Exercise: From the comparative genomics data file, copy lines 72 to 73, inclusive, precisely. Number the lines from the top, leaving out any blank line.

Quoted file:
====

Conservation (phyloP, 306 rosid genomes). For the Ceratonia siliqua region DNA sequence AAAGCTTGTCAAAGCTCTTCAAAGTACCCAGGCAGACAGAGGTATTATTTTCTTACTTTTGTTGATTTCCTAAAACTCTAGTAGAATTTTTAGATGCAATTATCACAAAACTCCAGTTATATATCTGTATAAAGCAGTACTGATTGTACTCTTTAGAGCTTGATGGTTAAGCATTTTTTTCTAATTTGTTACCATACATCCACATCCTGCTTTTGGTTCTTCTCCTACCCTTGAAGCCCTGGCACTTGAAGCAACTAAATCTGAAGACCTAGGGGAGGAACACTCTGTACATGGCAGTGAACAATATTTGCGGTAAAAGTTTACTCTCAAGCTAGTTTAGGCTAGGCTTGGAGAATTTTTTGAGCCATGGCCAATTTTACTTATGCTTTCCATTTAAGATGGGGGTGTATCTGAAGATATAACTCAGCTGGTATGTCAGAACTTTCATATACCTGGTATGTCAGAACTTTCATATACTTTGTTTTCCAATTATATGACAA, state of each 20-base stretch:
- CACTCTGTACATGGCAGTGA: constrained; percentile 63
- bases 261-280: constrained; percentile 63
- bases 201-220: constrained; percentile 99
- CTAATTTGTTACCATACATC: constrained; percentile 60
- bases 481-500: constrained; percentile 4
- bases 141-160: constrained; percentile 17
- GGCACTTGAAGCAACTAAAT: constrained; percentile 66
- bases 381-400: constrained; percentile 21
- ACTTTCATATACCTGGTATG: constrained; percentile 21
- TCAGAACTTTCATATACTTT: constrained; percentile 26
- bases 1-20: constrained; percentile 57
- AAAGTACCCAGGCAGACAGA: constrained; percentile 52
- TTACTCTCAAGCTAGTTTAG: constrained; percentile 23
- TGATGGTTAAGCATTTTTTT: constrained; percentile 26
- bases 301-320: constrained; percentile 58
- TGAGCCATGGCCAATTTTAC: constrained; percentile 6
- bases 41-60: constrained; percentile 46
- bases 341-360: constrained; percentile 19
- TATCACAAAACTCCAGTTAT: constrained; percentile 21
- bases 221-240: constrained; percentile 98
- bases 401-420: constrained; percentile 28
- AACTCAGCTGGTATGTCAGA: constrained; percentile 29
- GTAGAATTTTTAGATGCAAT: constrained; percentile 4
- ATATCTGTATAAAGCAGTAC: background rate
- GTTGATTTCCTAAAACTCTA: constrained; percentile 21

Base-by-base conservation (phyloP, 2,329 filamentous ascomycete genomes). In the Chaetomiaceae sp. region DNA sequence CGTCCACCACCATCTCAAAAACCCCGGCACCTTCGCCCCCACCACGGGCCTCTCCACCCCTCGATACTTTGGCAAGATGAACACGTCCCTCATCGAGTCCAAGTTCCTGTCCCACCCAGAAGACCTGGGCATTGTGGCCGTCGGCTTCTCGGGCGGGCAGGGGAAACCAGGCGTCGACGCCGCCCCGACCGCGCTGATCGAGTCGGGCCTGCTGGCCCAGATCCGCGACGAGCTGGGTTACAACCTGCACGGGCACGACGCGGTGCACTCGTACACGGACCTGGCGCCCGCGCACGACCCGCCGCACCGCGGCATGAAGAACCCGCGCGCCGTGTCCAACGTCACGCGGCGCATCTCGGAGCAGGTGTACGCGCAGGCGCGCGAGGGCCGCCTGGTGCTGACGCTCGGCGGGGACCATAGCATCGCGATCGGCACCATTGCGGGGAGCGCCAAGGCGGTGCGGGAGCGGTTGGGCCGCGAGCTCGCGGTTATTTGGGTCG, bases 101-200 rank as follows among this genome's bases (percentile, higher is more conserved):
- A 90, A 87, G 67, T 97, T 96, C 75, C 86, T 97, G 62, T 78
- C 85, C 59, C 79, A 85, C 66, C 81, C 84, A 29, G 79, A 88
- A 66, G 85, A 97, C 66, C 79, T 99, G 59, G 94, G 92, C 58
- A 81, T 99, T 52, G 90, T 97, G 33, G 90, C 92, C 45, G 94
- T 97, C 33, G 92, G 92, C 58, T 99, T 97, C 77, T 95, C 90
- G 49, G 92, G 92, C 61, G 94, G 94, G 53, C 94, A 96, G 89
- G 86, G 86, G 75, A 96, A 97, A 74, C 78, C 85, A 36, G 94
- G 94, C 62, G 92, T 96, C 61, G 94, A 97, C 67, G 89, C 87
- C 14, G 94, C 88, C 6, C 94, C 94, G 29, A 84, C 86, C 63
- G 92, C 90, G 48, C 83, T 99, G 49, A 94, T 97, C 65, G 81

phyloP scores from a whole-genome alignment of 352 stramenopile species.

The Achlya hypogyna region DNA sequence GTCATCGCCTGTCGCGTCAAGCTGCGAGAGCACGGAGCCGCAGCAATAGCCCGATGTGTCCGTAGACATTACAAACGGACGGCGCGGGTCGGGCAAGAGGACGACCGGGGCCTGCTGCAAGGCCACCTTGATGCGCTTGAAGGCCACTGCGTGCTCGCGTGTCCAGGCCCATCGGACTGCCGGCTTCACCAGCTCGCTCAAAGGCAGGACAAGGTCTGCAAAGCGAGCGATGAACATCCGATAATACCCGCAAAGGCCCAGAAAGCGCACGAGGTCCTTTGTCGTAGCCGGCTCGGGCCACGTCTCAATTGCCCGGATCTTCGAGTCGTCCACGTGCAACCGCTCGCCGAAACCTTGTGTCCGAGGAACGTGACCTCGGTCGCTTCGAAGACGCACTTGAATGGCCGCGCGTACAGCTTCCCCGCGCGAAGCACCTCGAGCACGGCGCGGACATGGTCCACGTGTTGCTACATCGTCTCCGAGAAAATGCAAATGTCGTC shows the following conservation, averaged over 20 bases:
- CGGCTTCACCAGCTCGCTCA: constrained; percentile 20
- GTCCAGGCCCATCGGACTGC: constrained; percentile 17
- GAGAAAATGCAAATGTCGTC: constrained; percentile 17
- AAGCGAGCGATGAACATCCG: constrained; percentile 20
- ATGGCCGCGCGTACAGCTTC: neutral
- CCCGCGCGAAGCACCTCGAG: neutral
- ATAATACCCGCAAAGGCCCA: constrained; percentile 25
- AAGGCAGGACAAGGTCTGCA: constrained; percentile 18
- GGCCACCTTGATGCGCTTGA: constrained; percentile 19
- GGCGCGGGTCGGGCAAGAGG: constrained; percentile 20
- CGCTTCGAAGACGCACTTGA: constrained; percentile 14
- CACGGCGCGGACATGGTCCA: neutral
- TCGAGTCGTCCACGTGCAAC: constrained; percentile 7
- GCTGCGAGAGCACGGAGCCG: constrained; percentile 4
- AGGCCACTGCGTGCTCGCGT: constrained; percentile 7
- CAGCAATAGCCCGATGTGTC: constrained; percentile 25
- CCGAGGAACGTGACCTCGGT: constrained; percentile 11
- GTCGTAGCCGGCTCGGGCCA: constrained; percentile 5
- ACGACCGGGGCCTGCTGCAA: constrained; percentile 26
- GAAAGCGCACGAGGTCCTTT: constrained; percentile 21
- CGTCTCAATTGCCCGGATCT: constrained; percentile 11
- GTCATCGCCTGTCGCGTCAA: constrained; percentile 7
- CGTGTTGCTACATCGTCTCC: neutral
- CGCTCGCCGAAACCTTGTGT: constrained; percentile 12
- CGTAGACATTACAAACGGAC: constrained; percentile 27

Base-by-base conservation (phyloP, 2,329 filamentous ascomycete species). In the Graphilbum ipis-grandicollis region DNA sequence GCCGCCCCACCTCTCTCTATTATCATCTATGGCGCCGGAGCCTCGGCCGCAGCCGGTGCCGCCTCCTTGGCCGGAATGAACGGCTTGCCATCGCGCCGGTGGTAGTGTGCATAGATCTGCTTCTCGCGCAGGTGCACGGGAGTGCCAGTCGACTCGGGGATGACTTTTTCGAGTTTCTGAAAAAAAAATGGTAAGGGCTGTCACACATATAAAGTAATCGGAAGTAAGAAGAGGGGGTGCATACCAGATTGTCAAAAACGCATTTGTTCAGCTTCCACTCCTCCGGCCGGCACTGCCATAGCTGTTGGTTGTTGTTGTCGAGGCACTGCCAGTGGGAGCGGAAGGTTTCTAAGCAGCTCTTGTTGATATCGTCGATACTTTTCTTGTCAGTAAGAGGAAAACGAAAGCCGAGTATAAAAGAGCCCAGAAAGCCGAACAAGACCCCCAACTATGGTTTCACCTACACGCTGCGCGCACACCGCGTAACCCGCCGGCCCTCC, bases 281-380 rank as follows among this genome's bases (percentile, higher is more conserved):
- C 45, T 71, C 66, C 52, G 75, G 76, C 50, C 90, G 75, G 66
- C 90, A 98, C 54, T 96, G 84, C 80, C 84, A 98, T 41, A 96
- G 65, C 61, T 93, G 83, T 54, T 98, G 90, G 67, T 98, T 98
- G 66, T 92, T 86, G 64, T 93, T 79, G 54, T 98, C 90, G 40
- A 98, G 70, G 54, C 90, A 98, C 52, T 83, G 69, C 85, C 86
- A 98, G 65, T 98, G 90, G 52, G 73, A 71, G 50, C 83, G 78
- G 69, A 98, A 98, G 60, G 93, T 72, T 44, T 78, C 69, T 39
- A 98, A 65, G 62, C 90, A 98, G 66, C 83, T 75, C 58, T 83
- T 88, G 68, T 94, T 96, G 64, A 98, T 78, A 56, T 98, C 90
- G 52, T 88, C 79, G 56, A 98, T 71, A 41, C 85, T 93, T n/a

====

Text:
- G 69, A 98, A 98, G 60, G 93, T 72, T 44, T 78, C 69, T 39
- A 98, A 65, G 62, C 90, A 98, G 66, C 83, T 75, C 58, T 83